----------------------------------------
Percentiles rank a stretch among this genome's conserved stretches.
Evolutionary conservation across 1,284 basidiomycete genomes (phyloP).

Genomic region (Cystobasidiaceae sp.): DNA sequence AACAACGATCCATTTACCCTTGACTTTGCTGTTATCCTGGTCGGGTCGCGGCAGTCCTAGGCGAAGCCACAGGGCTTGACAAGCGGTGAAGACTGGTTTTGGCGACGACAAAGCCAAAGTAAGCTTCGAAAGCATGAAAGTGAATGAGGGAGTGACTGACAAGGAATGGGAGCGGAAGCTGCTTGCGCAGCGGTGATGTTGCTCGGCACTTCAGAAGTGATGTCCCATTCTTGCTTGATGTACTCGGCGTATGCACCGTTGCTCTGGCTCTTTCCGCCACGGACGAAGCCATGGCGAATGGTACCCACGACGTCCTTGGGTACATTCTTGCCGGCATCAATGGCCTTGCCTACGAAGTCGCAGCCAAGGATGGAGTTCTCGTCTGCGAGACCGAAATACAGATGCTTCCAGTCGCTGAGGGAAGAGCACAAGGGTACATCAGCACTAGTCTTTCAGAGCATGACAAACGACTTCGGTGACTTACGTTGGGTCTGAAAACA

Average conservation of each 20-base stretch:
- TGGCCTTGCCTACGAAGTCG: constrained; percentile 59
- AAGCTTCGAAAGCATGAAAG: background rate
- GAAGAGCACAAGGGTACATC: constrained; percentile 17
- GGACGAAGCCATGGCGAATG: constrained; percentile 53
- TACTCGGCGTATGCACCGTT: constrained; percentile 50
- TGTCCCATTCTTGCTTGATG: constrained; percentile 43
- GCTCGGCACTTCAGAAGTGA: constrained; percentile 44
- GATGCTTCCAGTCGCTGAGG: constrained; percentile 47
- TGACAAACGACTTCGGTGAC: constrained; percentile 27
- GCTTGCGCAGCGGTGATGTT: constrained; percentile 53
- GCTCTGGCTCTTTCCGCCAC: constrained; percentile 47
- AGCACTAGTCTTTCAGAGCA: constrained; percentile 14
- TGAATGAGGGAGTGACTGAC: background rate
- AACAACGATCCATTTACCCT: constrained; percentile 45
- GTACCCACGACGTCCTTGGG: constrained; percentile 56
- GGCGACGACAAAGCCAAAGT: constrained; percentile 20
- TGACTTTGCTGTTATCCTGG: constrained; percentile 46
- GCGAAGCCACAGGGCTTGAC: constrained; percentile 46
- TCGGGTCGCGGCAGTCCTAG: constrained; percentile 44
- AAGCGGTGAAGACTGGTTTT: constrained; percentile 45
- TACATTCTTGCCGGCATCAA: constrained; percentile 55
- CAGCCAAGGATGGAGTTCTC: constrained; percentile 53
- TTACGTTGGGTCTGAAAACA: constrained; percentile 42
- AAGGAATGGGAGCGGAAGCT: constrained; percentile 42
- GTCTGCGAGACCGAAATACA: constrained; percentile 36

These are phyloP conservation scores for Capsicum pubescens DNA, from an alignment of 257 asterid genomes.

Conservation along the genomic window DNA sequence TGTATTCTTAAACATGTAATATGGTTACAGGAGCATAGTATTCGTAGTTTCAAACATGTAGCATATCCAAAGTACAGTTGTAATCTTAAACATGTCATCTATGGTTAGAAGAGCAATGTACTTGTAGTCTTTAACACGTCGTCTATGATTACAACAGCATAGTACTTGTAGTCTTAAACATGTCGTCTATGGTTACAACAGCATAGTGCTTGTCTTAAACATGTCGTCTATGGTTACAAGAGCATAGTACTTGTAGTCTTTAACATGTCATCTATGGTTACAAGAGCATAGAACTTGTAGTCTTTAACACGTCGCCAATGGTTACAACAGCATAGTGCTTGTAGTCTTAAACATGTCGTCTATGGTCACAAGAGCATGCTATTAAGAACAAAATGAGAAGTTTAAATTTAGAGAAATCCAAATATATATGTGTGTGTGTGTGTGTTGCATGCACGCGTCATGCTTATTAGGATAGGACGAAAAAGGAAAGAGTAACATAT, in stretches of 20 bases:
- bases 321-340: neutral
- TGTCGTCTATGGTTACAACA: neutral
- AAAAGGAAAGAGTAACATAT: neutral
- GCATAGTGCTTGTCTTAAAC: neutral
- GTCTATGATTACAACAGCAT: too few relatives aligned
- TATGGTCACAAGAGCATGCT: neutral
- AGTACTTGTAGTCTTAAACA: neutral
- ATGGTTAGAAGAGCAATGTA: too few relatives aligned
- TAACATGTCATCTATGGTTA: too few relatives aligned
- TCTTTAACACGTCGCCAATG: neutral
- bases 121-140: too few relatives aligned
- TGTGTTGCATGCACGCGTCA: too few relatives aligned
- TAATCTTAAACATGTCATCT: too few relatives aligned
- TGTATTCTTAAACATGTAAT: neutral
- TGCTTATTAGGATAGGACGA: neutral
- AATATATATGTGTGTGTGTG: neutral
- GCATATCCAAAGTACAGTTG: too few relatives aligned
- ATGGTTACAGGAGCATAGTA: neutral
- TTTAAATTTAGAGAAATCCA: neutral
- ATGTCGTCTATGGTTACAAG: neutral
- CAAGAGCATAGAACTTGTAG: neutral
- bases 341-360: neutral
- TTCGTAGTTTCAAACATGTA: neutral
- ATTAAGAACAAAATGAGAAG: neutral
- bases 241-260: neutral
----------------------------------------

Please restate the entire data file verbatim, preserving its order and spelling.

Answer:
Percentiles rank a stretch among this genome's conserved stretches.
Evolutionary conservation across 1,284 basidiomycete genomes (phyloP).

Genomic region (Cystobasidiaceae sp.): DNA sequence AACAACGATCCATTTACCCTTGACTTTGCTGTTATCCTGGTCGGGTCGCGGCAGTCCTAGGCGAAGCCACAGGGCTTGACAAGCGGTGAAGACTGGTTTTGGCGACGACAAAGCCAAAGTAAGCTTCGAAAGCATGAAAGTGAATGAGGGAGTGACTGACAAGGAATGGGAGCGGAAGCTGCTTGCGCAGCGGTGATGTTGCTCGGCACTTCAGAAGTGATGTCCCATTCTTGCTTGATGTACTCGGCGTATGCACCGTTGCTCTGGCTCTTTCCGCCACGGACGAAGCCATGGCGAATGGTACCCACGACGTCCTTGGGTACATTCTTGCCGGCATCAATGGCCTTGCCTACGAAGTCGCAGCCAAGGATGGAGTTCTCGTCTGCGAGACCGAAATACAGATGCTTCCAGTCGCTGAGGGAAGAGCACAAGGGTACATCAGCACTAGTCTTTCAGAGCATGACAAACGACTTCGGTGACTTACGTTGGGTCTGAAAACA

Average conservation of each 20-base stretch:
- TGGCCTTGCCTACGAAGTCG: constrained; percentile 59
- AAGCTTCGAAAGCATGAAAG: background rate
- GAAGAGCACAAGGGTACATC: constrained; percentile 17
- GGACGAAGCCATGGCGAATG: constrained; percentile 53
- TACTCGGCGTATGCACCGTT: constrained; percentile 50
- TGTCCCATTCTTGCTTGATG: constrained; percentile 43
- GCTCGGCACTTCAGAAGTGA: constrained; percentile 44
- GATGCTTCCAGTCGCTGAGG: constrained; percentile 47
- TGACAAACGACTTCGGTGAC: constrained; percentile 27
- GCTTGCGCAGCGGTGATGTT: constrained; percentile 53
- GCTCTGGCTCTTTCCGCCAC: constrained; percentile 47
- AGCACTAGTCTTTCAGAGCA: constrained; percentile 14
- TGAATGAGGGAGTGACTGAC: background rate
- AACAACGATCCATTTACCCT: constrained; percentile 45
- GTACCCACGACGTCCTTGGG: constrained; percentile 56
- GGCGACGACAAAGCCAAAGT: constrained; percentile 20
- TGACTTTGCTGTTATCCTGG: constrained; percentile 46
- GCGAAGCCACAGGGCTTGAC: constrained; percentile 46
- TCGGGTCGCGGCAGTCCTAG: constrained; percentile 44
- AAGCGGTGAAGACTGGTTTT: constrained; percentile 45
- TACATTCTTGCCGGCATCAA: constrained; percentile 55
- CAGCCAAGGATGGAGTTCTC: constrained; percentile 53
- TTACGTTGGGTCTGAAAACA: constrained; percentile 42
- AAGGAATGGGAGCGGAAGCT: constrained; percentile 42
- GTCTGCGAGACCGAAATACA: constrained; percentile 36

These are phyloP conservation scores for Capsicum pubescens DNA, from an alignment of 257 asterid genomes.

Conservation along the genomic window DNA sequence TGTATTCTTAAACATGTAATATGGTTACAGGAGCATAGTATTCGTAGTTTCAAACATGTAGCATATCCAAAGTACAGTTGTAATCTTAAACATGTCATCTATGGTTAGAAGAGCAATGTACTTGTAGTCTTTAACACGTCGTCTATGATTACAACAGCATAGTACTTGTAGTCTTAAACATGTCGTCTATGGTTACAACAGCATAGTGCTTGTCTTAAACATGTCGTCTATGGTTACAAGAGCATAGTACTTGTAGTCTTTAACATGTCATCTATGGTTACAAGAGCATAGAACTTGTAGTCTTTAACACGTCGCCAATGGTTACAACAGCATAGTGCTTGTAGTCTTAAACATGTCGTCTATGGTCACAAGAGCATGCTATTAAGAACAAAATGAGAAGTTTAAATTTAGAGAAATCCAAATATATATGTGTGTGTGTGTGTGTTGCATGCACGCGTCATGCTTATTAGGATAGGACGAAAAAGGAAAGAGTAACATAT, in stretches of 20 bases:
- bases 321-340: neutral
- TGTCGTCTATGGTTACAACA: neutral
- AAAAGGAAAGAGTAACATAT: neutral
- GCATAGTGCTTGTCTTAAAC: neutral
- GTCTATGATTACAACAGCAT: too few relatives aligned
- TATGGTCACAAGAGCATGCT: neutral
- AGTACTTGTAGTCTTAAACA: neutral
- ATGGTTAGAAGAGCAATGTA: too few relatives aligned
- TAACATGTCATCTATGGTTA: too few relatives aligned
- TCTTTAACACGTCGCCAATG: neutral
- bases 121-140: too few relatives aligned
- TGTGTTGCATGCACGCGTCA: too few relatives aligned
- TAATCTTAAACATGTCATCT: too few relatives aligned
- TGTATTCTTAAACATGTAAT: neutral
- TGCTTATTAGGATAGGACGA: neutral
- AATATATATGTGTGTGTGTG: neutral
- GCATATCCAAAGTACAGTTG: too few relatives aligned
- ATGGTTACAGGAGCATAGTA: neutral
- TTTAAATTTAGAGAAATCCA: neutral
- ATGTCGTCTATGGTTACAAG: neutral
- CAAGAGCATAGAACTTGTAG: neutral
- bases 341-360: neutral
- TTCGTAGTTTCAAACATGTA: neutral
- ATTAAGAACAAAATGAGAAG: neutral
- bases 241-260: neutral